Yankees general manager Brian Cashman took part in a two-hour conference call Friday night that included doctors, team officials, Rodriguez and his agent, Scott Boras.
"We're not there yet to make a decision," Cashman said. "We're making sure everybody understands the benefits and risks. It's a pretty enormous task."
Cashman said he's pretty confident that surgery will eventually be needed. It could come after the season if Rodriguez plays through the injury this year.
"The question is when," the GM said.
Cashman said no surgery is currently scheduled.
"Ultimately it comes down to Alex. What he feels is best - get the information, talk about it as an organization," manager Joe Girardi said. "Talk about it with Alex, and ultimately he has to make the decision. It's a tough decision no matter what."
Rodriguez did some light swinging and fielded grounders in Colorado where he is being examined, and afterward said he felt better.
"I have had a number of agents and players reach out to me personally that are educating me on their experiences," Cashman said. "We're getting a lot of information that's being helpful to us in this process. We're absorbing all the information because Alex is a huge asset. Very important to this franchise."
The slugger had additional tests on his injured right hip Friday, according to team co-chairman Hal Steinbrenner. The tests were designed to determine strength and flexibility now that a cyst in the hip has been drained.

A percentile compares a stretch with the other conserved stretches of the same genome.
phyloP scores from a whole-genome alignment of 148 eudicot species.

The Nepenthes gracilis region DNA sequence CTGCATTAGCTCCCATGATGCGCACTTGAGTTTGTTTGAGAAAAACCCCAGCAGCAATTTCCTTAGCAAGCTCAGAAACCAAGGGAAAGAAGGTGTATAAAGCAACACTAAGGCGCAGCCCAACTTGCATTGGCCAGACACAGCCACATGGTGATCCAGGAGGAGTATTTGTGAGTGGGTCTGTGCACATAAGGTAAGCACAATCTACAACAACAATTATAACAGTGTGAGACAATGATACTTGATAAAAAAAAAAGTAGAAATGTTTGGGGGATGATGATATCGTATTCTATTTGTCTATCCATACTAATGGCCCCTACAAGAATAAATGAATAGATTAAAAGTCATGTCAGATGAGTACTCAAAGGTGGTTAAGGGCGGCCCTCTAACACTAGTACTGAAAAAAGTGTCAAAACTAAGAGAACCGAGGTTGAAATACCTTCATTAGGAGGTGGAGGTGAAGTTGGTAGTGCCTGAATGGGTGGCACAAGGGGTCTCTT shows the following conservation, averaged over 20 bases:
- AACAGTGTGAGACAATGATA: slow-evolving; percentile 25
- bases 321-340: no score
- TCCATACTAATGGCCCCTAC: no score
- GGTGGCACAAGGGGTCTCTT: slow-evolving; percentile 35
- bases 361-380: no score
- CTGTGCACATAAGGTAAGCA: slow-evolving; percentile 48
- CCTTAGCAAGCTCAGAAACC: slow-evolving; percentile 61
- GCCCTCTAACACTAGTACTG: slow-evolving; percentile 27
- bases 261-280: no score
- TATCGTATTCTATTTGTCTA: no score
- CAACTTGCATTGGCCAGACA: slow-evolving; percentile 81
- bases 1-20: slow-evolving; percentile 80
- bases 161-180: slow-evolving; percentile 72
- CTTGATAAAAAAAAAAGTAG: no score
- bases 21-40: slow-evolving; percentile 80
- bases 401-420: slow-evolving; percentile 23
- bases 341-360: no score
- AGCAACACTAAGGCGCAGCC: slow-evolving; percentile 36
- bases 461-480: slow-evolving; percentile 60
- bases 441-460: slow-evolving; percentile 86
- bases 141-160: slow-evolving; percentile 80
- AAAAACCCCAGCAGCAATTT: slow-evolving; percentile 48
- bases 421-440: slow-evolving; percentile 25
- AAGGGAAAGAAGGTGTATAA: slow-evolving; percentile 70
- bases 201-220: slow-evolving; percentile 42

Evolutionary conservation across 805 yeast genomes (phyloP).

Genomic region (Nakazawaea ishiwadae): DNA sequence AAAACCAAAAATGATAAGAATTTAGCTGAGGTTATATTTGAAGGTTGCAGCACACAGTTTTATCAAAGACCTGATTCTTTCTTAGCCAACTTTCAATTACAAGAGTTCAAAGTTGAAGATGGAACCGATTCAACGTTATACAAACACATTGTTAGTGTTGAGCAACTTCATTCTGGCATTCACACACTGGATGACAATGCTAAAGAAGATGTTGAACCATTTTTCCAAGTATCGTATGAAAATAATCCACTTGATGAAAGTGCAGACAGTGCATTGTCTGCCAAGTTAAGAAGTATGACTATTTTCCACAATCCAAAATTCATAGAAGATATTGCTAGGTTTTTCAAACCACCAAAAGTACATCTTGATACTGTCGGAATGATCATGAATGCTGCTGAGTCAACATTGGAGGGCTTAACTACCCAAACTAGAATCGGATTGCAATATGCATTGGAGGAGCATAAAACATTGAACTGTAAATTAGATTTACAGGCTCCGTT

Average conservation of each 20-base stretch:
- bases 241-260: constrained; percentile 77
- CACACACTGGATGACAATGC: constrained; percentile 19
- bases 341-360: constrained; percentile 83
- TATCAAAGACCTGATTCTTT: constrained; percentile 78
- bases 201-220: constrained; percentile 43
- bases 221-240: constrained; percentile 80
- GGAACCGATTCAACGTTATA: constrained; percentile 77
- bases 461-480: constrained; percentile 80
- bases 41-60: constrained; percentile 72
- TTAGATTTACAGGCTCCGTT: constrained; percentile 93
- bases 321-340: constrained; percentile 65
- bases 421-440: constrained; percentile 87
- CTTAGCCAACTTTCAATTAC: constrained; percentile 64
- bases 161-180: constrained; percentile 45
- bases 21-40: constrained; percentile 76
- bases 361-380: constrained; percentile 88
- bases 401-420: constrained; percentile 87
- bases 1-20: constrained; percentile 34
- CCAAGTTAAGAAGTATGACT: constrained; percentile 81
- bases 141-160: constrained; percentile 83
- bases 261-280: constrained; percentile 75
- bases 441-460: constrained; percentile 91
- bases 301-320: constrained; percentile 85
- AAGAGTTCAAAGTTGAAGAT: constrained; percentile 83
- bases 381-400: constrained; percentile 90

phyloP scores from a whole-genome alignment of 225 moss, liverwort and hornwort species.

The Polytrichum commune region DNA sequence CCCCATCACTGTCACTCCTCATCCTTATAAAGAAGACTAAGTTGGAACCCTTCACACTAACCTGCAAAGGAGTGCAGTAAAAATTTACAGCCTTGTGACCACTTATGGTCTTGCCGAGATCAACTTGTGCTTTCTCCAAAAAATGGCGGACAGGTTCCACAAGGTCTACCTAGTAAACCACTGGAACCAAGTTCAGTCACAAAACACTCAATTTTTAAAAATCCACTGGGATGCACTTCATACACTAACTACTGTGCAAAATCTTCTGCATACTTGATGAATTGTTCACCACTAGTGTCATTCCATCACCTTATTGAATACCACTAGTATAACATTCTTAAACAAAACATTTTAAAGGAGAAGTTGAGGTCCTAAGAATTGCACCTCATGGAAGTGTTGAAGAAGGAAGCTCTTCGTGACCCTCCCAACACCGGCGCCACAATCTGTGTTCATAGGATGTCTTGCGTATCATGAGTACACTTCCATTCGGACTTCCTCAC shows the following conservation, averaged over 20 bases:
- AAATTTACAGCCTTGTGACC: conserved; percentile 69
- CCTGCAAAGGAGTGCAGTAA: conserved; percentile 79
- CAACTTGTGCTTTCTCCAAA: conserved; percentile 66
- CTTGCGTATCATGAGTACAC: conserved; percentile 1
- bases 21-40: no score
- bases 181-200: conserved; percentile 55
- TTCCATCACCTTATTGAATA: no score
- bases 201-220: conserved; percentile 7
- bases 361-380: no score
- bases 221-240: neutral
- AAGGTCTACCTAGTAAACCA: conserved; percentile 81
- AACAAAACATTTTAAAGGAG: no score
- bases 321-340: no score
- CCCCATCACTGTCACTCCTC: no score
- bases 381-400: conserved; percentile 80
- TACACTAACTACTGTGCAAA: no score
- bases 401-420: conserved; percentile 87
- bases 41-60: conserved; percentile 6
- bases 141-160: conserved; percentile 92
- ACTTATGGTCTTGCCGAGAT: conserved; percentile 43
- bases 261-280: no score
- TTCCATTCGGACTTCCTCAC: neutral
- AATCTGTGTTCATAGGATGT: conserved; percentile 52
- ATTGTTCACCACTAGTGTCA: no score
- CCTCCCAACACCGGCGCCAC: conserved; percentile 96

A day earlier, Cashman said Rodriguez will attempt to play with a torn labrum and avoid surgery and a four-month rehabilitation period. The cyst was drained Wednesday.
"Everybody is concerned, of course," Steinbrenner said after meeting with Cashman and Girardi for about 15 minutes before Friday night's game against Detroit. "No decisions being made. Just being cautious. We're going to take it slow."
Cashman said Rodriguez would stay in Colorado for more tests.
The diagnosis by Dr. Marc Philippon, in Vail, Colo., was yet another jolt to Rodriguez during a tumultuous one-month span in which the three-time AL MVP admitted using steroids from 2001-03 with Texas.
Girardi spoke with Rodriguez on Thursday night.
"He felt a little bit of relief from that cyst being gone," Girardi said. "He sounded OK. I think he's concerned, too, because it is a big decision. He's worried about the season, how it affects us. I'm sure he has a million thoughts. He wants to be a part of something special this year. There is the risk-reward factor here."
Rodriguez is in the second season of a record $275 million, 10-year contract, which will likely play a role in the final decision.